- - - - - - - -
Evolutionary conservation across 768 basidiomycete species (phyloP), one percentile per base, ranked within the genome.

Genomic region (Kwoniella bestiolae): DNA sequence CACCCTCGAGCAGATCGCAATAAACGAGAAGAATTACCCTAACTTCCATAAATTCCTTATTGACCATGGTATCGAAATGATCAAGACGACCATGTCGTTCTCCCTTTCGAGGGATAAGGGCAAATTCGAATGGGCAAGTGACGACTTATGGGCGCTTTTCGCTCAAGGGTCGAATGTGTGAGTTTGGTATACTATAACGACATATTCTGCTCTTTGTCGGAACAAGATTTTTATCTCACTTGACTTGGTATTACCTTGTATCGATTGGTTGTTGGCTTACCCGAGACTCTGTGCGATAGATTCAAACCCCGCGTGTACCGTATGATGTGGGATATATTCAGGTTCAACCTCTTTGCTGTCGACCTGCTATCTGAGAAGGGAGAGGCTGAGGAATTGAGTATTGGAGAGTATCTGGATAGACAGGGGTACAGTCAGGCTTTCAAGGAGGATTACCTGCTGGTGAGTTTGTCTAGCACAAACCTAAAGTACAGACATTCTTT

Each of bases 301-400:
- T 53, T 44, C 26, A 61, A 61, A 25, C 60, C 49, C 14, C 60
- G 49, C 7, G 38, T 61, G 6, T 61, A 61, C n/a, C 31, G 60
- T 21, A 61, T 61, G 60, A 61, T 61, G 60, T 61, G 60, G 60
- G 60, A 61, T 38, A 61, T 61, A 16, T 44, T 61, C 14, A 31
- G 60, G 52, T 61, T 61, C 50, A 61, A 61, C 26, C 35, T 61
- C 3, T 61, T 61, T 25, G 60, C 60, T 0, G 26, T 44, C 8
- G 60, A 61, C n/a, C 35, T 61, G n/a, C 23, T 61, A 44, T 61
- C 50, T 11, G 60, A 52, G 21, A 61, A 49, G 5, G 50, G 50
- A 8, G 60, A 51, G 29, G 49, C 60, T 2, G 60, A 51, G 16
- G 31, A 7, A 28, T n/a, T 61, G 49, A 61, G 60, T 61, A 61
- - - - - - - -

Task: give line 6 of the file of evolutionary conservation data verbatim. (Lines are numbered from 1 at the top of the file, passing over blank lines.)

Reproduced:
- T 21, A 61, T 61, G 60, A 61, T 61, G 60, T 61, G 60, G 60